Yeah, I'm raising a problem here and I'm not suggesting an answer, but this IS a problem. Big-money lobbying is already too influential at all levels of government in the US, so just imagine the consequences of what's happening now -- international lobbying by multinational corporations.

In my admittedly scant experience, I've found that dystopian scenarios don't tend to play out (with one exception, and I'm sorry for bringing this up in a parenthical, which is the Holocaust from the last century) so I don't mean to predict that large corporations will dominate global politics, however... it seems like such a prediction is worth worrying about right now.

Lobbyist Jack Abramoff is heading to jail for pushing our national rules abbout lobbying a bit too far (and, though I abhor the man and his politics, that's really the extent of what he did -- he pushed the rules, or at least the "accepted practices" of his profession too far) but what are we going to do about individuals and companies who lobby on the international stage?

As I am with trade, I am on the issue of lobbying -- as an idealogical libertarian, I'm fine with, say, the retards of the Ku Klux Klan holding parades and, by extension, that means I have to be fine with billionaires using their money to express their points of view. But, on the international scale (because governance of our economy and all economy is truly becoming international in ways that we still don't see now but will be written, in basic terms, in the textbooks that children read 2 or 3 generations from now) we had better start setting some rules that provide not only transparency but the right of local residents and their governments to have some say about what international corporations can and can't do.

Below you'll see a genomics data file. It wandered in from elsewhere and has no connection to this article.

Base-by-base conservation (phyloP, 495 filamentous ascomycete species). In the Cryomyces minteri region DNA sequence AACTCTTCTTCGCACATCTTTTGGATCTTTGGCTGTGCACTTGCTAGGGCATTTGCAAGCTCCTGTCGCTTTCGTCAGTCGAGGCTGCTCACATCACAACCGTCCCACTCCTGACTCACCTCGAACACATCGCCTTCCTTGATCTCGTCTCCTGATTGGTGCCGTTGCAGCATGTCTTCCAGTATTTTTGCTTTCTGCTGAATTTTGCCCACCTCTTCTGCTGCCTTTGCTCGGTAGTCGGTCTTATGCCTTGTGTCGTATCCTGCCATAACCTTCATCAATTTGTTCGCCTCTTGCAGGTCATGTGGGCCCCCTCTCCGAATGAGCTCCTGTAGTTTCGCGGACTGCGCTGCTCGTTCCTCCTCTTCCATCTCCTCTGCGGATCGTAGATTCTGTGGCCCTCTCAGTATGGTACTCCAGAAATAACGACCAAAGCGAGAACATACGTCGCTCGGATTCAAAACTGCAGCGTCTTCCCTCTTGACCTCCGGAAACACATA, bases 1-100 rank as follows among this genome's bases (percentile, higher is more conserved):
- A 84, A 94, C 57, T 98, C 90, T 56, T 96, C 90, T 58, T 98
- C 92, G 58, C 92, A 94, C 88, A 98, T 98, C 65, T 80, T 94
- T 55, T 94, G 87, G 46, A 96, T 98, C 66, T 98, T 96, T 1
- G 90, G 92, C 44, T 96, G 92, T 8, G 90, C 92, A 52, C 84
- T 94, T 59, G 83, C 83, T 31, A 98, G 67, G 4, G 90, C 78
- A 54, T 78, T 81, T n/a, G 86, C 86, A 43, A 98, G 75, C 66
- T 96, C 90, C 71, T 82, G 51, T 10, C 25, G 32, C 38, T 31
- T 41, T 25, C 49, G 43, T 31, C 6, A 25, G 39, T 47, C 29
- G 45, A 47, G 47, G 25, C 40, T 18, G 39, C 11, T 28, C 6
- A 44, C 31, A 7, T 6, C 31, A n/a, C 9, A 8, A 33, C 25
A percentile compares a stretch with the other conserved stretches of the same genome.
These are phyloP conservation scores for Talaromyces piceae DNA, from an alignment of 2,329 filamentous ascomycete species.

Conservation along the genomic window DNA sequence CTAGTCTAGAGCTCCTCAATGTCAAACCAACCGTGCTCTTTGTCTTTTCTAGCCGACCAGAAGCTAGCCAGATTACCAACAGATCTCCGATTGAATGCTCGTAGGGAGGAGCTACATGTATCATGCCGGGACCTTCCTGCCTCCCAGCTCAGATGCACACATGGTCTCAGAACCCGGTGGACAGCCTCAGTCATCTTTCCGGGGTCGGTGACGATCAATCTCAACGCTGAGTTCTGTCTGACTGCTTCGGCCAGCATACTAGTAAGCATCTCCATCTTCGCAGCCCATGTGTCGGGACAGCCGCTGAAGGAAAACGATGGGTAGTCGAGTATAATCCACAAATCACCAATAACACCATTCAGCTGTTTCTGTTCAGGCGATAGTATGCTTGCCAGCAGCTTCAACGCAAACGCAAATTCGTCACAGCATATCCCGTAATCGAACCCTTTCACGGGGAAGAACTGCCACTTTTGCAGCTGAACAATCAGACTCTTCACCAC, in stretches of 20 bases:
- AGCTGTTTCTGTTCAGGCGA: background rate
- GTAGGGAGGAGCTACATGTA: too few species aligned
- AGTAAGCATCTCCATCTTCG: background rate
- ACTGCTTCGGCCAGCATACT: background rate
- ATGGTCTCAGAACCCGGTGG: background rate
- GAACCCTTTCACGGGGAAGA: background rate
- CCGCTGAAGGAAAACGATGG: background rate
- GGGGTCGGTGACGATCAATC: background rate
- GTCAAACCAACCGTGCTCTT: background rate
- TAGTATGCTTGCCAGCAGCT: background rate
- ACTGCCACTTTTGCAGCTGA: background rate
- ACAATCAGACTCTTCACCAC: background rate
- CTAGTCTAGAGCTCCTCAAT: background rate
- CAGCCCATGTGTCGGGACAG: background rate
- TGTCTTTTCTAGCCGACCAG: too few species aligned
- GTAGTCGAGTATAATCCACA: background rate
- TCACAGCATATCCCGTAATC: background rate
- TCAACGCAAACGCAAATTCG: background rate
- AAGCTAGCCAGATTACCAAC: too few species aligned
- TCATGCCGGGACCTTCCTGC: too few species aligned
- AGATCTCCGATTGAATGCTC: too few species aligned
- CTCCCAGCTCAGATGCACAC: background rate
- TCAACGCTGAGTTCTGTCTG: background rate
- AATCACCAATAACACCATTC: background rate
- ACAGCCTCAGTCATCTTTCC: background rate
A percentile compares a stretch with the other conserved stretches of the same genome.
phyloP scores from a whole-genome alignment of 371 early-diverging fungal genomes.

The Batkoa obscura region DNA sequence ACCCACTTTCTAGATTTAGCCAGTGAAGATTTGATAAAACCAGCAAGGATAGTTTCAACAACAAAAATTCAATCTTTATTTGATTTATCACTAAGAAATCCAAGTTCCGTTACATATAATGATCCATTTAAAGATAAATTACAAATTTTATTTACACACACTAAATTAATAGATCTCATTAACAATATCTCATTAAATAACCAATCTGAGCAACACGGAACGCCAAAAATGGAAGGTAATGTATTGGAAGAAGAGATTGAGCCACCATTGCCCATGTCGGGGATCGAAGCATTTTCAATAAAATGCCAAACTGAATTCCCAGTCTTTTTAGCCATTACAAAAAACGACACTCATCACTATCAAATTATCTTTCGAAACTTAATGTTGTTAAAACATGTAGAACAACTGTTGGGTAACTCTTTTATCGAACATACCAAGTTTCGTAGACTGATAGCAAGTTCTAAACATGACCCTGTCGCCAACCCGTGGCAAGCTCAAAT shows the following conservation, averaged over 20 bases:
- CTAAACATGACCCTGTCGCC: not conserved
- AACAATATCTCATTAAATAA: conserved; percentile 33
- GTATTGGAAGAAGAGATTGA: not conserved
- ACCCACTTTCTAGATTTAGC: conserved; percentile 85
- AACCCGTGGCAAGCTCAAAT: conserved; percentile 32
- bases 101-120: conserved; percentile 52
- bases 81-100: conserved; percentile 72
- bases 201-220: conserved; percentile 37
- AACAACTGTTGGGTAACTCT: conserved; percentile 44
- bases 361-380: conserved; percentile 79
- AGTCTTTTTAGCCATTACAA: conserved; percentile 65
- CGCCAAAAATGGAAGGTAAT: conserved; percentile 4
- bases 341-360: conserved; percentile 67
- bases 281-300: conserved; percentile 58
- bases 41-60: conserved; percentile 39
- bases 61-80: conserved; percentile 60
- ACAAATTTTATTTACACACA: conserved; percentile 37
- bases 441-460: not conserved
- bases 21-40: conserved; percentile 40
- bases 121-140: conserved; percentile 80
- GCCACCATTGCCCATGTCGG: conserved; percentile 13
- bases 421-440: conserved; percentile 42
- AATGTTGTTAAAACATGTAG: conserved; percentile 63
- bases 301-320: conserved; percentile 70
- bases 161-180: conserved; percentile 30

At the moment, we're not really at the point where the United Nations or the World Bank or the International Monetary Fund or the G-8 Nations would dare order a town council in the United States to "stand down," when they're trying to stop Wal-Mart from opening a Supercenter in the town square. But, we've been at the point, for a long time, where those bodies have felt free to say such things to local governments outside of the influential United States. The IMF and World Bank, as just a couple of examples, have already required countries that need their support to privatize state-owned industries and to even modify the curriculums taught in states owned universities -- outside of the US, of course. We have to wonder how long it will be before such institutions starts dictating terms to governments within the US. They will... it's inevitable. But, who will be pulling the strings of those institutions when that happens? Wal-Mart? It just might be. Some company like it? A bunch of companies? Probably, it'll be a bunch of companies and not all of them will even be headquartered in the US.

So... I can't offer much by way of a solution. But we need rules about international lobbying right now. Heck, we've needed them before now. Wal-Mart entering the global political arena (so soon after it got involved in Washington politics despite decades of neglect) isn't a wake-up call so much as it is a final warning.